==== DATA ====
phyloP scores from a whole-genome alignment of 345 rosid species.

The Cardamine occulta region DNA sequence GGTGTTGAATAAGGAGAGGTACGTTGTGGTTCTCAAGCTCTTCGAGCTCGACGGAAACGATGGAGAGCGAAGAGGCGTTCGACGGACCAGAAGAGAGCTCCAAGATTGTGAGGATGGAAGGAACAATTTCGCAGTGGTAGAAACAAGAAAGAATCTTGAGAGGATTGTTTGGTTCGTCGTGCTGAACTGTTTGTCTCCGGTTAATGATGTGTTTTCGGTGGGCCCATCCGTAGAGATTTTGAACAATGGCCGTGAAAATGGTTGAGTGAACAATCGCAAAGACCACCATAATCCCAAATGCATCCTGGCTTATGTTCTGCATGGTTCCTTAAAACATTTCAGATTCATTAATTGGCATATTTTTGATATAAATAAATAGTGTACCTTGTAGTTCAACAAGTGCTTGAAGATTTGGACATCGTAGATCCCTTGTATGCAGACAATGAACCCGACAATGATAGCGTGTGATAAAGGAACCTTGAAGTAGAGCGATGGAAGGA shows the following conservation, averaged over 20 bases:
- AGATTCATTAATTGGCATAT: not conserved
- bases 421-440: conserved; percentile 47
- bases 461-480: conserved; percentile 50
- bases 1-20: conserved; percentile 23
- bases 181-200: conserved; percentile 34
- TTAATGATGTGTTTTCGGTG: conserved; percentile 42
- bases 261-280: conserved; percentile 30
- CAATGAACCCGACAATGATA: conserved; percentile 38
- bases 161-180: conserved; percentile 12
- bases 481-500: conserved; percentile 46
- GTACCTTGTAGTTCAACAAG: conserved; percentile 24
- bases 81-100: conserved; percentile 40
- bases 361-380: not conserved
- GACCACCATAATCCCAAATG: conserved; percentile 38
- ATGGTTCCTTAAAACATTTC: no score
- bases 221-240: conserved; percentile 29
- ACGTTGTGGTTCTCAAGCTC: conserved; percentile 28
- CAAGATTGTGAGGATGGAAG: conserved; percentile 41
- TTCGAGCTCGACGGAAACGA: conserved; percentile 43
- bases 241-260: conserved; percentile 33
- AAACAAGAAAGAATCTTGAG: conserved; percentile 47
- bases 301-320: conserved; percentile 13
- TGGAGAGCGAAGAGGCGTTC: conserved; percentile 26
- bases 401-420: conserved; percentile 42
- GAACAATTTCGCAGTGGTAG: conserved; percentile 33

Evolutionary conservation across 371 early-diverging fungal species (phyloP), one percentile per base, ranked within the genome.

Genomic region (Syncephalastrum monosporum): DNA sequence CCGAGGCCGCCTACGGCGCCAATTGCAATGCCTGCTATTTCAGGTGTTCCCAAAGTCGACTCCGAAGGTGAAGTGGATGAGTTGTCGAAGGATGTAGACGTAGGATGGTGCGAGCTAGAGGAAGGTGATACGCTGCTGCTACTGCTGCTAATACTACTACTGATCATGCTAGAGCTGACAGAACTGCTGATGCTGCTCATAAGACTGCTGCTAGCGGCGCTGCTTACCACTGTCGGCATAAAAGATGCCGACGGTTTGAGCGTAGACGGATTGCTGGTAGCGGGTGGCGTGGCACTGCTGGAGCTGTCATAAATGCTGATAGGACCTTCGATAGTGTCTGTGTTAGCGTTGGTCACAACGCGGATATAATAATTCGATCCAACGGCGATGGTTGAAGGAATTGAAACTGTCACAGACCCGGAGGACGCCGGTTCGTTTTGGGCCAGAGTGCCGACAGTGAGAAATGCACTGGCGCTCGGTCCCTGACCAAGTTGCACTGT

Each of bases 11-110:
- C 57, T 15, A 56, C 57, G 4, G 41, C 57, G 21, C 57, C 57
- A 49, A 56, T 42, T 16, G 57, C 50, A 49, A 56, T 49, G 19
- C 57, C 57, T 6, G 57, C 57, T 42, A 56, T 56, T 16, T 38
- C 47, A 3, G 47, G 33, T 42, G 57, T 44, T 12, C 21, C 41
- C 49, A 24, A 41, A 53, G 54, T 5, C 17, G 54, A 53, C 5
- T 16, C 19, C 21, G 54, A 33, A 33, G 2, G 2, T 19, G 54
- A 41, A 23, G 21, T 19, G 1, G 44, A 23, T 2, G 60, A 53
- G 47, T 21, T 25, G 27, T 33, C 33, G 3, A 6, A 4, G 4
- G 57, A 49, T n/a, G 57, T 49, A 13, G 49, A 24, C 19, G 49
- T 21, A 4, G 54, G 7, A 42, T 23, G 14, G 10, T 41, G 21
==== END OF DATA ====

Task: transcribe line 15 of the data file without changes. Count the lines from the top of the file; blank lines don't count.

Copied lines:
- bases 361-380: not conserved